After a year and a half of angry discussions between broadcasters, cable operators and the government worrying about the fallout over the Feb. 17 switch to digital, Congress agreed to postpone the date. Some 20 million U.S. viewers--mostly poor, rural and elderly--are still unprepared.
The House voted to make the move with a 264 to 158 vote on Wednesday, after the Senate approved a bill to delay last week.
This was a victory for the new Obama Administration, which pushed for the delay because it did not want millions of Americans without TV signals. President Obama is expected to sign it into law soon.
Nielsen Media Research, in a recent estimate, says 6% of the U.S. TV households are still unprepared for the switch to digital.
A second issue: the Federal coupon program ran out of money. A $40 ticket was intended to help analog-only viewers pay for converter boxes after the switch to all digital signals.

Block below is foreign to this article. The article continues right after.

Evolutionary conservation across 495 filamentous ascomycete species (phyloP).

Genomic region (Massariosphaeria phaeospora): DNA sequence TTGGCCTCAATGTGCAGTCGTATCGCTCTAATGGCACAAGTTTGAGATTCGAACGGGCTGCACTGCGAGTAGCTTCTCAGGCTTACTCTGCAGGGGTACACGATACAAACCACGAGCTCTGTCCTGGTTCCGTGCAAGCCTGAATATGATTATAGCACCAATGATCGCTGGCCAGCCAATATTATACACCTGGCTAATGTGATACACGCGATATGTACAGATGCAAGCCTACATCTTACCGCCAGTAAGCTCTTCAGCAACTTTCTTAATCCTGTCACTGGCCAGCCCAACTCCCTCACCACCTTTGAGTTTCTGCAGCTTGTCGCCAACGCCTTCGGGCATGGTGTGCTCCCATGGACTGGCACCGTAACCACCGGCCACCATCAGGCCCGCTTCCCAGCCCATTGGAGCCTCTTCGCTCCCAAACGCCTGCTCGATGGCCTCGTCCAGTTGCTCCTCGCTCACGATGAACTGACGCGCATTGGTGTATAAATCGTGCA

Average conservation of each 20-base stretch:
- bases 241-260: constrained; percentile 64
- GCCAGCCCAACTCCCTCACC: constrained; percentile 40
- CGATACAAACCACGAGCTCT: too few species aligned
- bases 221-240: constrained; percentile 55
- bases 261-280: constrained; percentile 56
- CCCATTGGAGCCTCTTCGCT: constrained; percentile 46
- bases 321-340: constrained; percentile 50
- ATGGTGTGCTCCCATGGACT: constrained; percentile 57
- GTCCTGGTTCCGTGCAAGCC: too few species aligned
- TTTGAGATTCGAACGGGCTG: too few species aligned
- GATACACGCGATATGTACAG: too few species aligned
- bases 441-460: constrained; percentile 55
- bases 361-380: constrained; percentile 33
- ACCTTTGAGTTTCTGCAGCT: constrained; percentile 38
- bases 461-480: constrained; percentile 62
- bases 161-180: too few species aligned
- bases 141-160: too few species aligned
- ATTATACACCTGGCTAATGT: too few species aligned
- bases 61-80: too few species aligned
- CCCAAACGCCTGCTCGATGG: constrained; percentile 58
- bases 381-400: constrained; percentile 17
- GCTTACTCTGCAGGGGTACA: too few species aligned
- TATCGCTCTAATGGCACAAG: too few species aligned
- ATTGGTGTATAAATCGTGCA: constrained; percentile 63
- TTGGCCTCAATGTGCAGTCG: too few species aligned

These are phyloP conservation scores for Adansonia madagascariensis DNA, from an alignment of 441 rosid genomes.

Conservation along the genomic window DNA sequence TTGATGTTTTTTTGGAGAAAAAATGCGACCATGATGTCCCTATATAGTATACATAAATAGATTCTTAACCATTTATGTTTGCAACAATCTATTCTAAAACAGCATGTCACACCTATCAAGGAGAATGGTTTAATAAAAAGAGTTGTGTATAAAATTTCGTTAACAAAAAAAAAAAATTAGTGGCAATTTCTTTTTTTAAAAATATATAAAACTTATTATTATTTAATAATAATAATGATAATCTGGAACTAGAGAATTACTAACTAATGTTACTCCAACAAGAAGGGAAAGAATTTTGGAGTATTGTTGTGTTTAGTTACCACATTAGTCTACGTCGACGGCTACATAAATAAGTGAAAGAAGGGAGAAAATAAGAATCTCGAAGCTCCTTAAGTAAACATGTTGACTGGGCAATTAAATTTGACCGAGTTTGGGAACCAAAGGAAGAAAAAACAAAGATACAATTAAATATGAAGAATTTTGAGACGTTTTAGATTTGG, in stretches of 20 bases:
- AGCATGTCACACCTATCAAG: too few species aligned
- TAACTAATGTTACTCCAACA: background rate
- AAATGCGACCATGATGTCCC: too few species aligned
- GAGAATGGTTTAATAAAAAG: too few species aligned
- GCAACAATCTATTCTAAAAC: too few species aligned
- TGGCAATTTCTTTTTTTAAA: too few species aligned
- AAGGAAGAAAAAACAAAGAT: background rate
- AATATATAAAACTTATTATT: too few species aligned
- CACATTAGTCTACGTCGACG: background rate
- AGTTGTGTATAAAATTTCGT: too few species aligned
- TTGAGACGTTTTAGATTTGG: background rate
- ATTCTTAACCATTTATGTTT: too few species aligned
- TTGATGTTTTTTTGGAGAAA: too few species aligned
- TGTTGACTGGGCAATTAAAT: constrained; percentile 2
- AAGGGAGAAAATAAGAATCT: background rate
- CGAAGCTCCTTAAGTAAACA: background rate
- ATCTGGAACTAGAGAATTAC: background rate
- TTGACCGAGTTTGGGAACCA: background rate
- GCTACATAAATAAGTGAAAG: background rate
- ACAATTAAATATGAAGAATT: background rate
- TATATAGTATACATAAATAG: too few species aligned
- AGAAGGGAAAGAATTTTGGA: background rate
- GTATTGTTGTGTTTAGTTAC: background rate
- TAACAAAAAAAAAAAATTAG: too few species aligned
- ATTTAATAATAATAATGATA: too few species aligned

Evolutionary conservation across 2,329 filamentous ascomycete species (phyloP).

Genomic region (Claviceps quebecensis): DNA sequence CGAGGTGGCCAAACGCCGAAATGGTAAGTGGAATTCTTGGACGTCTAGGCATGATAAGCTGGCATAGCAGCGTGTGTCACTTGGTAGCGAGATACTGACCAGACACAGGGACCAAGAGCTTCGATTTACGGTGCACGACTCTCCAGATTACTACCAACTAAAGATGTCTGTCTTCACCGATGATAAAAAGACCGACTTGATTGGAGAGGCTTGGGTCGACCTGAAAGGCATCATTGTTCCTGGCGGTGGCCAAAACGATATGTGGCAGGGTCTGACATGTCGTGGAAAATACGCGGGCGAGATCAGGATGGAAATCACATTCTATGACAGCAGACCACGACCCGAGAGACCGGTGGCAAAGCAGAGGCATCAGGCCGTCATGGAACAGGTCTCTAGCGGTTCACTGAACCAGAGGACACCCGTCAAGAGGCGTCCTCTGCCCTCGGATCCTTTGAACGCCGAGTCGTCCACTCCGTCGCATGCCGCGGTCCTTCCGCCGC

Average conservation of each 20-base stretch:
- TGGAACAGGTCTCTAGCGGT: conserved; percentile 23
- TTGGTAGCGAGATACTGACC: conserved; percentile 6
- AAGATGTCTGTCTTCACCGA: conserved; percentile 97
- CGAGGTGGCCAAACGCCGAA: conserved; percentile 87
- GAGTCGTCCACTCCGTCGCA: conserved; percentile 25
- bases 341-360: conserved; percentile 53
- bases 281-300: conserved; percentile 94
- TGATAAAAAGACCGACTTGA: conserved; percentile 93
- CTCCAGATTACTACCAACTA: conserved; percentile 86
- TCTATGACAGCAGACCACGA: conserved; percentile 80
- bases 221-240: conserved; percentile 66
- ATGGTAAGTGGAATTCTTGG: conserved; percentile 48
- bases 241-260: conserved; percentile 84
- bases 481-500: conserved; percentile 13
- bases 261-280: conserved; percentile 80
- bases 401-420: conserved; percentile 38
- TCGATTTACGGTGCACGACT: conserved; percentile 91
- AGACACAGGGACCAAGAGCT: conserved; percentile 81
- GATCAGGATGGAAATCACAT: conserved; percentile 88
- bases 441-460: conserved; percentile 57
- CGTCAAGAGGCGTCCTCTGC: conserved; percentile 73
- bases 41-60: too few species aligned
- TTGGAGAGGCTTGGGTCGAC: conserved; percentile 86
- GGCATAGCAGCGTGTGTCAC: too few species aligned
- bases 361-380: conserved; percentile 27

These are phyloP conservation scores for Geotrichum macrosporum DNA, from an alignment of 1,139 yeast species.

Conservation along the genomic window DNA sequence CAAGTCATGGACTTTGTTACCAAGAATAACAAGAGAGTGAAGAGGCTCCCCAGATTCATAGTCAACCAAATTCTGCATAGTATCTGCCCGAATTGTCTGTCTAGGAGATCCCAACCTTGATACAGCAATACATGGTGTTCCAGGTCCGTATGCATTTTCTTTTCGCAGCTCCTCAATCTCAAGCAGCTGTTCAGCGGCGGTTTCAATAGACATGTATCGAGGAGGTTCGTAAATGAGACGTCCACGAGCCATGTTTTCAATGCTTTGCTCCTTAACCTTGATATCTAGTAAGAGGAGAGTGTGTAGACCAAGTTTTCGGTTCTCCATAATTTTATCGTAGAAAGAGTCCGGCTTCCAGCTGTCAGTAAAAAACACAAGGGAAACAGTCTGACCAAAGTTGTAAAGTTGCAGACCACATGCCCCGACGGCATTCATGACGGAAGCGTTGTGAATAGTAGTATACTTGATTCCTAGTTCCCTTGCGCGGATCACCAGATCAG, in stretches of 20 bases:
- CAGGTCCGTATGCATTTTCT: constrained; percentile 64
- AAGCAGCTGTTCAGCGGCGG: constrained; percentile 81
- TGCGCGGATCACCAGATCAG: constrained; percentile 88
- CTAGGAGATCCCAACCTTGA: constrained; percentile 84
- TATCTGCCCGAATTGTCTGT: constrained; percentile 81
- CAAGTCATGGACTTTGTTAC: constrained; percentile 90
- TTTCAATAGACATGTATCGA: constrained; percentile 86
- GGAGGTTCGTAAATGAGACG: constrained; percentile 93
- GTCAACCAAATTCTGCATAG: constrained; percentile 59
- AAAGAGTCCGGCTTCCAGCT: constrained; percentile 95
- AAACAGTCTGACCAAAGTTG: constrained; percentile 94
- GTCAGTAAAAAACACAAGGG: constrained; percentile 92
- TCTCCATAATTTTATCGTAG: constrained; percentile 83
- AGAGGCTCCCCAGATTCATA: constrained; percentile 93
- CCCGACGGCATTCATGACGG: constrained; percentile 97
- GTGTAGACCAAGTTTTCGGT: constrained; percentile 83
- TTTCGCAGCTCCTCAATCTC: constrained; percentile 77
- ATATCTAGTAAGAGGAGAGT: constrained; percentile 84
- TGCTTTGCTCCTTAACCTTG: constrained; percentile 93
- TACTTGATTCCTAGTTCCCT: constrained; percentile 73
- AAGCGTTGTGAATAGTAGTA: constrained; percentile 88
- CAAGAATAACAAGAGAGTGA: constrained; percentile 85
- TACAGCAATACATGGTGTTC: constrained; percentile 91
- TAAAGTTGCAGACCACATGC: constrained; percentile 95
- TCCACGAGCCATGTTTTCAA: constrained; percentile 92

Pushing for this bill were Democrats, who said a delay was necessary for the public safety interest; millions of Americas needed communication in the event of a national emergency.
Still, over 1,000 stations can still change to all-digital before the June 12 date, according to the Federal Communications Commission. The FCC said today that 276 stations have indicated plans to transition to digital by Feb. 17.
The National Association of Broadcasters welcomed the House passage of legislation that will extend the digital TV deadline to June 12.